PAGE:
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Hologram!

flogged

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Here's my first successful hologram. This is a ~1 second exposure using ~75-100 mW DVD diode laser. Reflection hologram. I rested the film plate on top of some pocket change & items. Lens was removed from laser, which was located ~1 foot from film. The laser had been on for nearly 1/2 hour before exposing the film.

I'm going to attempt a transmission hologram next.

 
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Nice, job there for a first one. I know these aren't easy , but I've been having an interest in wanting to make one. Is their a easy way to make something like it with common things even if it's small? I heard these are very hard to do.
 

532 with Envy

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Congratulations on your first Hologram!!

These are really cool to work with....at some point when I have enough room to build a nice table i'd like to do the same.

Looking forward to seeing more of your work! I think everyone would enjoy seeing your table set-up as well.:beer::gj:
 

BShanahan14rulz

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don't let lack of a vibration-isolated table hold you back! I made holograms with glass plate films on my kitchen floor and it worked fine! I have to add, though, that the kitchen floor was linoleum right on top of the concrete foundation, and not near a busy road.
 

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Holograms are not difficult to create. The most difficult and nasty part is developing the film. To create the hologram I placed the glass square containing the emulsion on top of coins and exposed it to an uncollimated laser diode for about 1 second, then developed.

Area must be free from vibrations, and the laser stable and warmed up.

I used a piece of wood (plank) resting on top of bubblewrap, on the floor ,to hold the laser and stuff being holo'd. Shoestring. I'll provide a picture when I am successful creating a transmission hologram.

There are several inexpensive hologram kits via the internet if interested.
 
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532 with Envy

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I do have this kit....http://i-fiberoptics.com/laser_detail.php?id=2140 waiting for the right moment. I would prefer to make a hologram viewed by eye not using a laser(transmission?) and always like to do the best I can, trying to keep away from doing it on the floor;),,,,I was thinking a simple sandbox.

All good fun though, i'v loved the whole idea of holograms since the first I saw as a kid on National Geographic.:beer:
 

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Holograms Rock! I like the really intricate ones that change dramatically. Green is my favourite.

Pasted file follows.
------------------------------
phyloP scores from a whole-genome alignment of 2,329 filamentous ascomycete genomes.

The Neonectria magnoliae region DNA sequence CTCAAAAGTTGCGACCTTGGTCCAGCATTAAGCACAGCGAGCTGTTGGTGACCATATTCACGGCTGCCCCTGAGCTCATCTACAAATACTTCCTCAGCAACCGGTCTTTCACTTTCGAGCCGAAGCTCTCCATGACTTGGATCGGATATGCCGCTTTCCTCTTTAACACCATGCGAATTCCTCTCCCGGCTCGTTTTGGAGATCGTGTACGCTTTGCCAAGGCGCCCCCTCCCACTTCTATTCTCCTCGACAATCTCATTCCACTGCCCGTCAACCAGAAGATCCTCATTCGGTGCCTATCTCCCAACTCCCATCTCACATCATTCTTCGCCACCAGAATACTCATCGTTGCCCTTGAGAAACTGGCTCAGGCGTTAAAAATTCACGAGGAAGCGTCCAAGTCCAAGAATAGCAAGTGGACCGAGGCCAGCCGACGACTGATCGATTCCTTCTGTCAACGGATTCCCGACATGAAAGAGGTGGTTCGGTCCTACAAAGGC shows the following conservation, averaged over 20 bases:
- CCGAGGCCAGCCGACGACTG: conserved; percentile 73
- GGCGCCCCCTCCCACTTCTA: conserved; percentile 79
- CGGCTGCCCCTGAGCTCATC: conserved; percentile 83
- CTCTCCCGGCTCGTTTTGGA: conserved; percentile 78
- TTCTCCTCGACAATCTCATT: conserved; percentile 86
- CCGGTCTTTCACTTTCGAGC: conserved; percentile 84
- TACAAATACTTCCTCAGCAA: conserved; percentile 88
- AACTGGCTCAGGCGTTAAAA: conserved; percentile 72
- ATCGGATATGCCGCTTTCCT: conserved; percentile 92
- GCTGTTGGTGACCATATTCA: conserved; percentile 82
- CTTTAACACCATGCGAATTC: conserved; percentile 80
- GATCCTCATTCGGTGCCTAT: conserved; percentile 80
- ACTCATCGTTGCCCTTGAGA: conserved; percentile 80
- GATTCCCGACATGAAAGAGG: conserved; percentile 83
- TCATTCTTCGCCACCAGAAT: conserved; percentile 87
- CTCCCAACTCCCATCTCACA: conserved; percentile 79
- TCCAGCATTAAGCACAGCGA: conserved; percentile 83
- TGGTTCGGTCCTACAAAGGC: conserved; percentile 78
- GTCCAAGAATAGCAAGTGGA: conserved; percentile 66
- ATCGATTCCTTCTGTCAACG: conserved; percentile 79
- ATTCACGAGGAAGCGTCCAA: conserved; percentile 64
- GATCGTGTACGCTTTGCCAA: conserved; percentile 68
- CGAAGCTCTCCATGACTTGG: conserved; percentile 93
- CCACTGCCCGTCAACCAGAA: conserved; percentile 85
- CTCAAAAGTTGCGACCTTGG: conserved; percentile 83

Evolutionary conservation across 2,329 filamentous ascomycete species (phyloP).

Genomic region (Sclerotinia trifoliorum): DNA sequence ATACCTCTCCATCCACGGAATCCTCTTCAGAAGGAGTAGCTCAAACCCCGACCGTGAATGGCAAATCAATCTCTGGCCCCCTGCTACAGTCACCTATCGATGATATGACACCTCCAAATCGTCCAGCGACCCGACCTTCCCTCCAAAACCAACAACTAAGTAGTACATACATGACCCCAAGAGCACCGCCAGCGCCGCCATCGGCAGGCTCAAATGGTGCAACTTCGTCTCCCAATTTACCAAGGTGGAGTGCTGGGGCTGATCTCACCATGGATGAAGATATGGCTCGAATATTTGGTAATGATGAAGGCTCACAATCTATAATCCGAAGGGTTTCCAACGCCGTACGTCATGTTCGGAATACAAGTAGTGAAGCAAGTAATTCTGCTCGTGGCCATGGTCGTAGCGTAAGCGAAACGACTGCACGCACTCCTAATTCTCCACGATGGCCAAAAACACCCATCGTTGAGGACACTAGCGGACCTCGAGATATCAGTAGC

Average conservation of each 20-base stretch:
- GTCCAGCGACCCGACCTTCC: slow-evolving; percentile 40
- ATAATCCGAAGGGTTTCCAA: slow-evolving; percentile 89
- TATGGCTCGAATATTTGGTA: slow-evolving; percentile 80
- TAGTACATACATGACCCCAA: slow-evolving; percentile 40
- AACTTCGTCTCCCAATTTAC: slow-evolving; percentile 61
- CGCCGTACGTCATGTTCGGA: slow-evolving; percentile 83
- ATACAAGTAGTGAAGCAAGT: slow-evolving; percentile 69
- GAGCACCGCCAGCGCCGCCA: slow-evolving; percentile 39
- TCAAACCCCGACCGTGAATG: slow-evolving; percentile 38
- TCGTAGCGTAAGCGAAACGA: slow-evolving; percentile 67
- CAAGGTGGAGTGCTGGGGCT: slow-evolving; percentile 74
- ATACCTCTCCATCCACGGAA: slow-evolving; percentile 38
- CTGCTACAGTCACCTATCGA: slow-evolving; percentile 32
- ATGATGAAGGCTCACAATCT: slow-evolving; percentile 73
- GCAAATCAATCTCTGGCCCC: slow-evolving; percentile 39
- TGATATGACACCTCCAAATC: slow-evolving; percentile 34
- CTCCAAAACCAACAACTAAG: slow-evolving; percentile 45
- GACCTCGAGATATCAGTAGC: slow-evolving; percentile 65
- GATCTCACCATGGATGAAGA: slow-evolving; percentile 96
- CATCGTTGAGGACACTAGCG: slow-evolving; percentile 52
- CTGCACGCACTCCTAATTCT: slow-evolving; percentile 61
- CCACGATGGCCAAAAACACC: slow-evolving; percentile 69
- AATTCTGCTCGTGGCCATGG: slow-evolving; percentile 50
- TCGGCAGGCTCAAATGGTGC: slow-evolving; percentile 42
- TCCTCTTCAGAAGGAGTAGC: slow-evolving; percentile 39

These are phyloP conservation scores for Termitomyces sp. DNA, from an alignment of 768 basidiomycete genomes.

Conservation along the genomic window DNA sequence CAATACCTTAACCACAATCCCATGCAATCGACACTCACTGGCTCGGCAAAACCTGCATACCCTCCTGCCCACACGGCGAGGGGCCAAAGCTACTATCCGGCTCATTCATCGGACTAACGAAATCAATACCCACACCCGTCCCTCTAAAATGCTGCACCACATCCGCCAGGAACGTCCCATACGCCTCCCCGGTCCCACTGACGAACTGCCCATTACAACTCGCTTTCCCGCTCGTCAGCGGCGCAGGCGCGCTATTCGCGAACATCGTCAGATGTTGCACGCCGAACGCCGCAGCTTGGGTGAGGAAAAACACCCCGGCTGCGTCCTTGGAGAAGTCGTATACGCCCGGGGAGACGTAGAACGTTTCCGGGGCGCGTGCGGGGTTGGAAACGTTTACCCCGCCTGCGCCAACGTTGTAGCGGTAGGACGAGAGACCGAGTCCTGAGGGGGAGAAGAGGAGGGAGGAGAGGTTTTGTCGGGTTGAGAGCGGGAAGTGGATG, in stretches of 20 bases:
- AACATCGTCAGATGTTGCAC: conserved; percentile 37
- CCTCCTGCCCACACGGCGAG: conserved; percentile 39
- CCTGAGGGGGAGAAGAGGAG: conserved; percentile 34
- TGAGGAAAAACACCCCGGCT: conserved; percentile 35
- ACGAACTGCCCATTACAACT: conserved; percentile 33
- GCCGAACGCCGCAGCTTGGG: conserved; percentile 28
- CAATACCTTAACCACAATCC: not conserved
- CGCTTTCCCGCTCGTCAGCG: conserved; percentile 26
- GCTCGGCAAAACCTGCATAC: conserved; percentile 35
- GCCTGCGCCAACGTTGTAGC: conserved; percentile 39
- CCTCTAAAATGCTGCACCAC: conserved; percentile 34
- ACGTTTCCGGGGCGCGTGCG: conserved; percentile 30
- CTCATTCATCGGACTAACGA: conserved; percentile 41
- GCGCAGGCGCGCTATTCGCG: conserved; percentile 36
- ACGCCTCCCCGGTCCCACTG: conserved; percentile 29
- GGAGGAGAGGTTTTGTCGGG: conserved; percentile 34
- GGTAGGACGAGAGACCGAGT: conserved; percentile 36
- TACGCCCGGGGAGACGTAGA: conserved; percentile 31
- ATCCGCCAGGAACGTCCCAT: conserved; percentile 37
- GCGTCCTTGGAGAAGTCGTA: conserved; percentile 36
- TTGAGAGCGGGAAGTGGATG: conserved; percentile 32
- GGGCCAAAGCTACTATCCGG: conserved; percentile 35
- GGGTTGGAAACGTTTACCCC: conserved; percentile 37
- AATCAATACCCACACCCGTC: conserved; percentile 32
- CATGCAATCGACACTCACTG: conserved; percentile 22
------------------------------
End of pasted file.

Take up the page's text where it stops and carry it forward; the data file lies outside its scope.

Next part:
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Transmission hologram success!

Here's my simple hologram work area, for developing transmission holograms:



Everything is resting on the board, which in turn is laying on top of bubblewrap. I've propped my DIY laser 'brick' on the houseplant, and am aiming the uncollimated output towards the holographic film. The objects being photographed are in front of the holographic film. Transmission holograms are different than white light reflection holograms (the hologram of coins). After being exposed the holographic film will at best display a pattern of fringes. However after shining uncollimated laser light through the glass the object recreated. See video (marbles and glass trinkets):

https://vimeo.com/44147943

Unfortunately the video is not as impressive as viewing the actual hologram. There's much more depth to the scene than is apparent in the video, and the definition is much better.

These holograms are not difficult to create, though it's tedious work.

My DIY laser is a 16x DVD diode, consuming 125mA (~75mW). The pointer has no duty cycle and I've found the laser needs to 'warm up' for at least 15 minutes before the most defined holograms are created. An exposure time of only 1-2 seconds is required with a ~75mW laser.

Making these images is surprisingly addictive - try creating holograms instead of burning stuff!
 
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Sigurthr

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I picked up six PFG-01 holographic film plates and developer and I have NOT been having any success so far making holograms. Out of the six plates only one has any actual hologram on it, and it is only a partial. The good news is that I think I've figured out why - overexposure. I tried varying pretty much every variable to determine what was the issue before finally coming to that conclusion.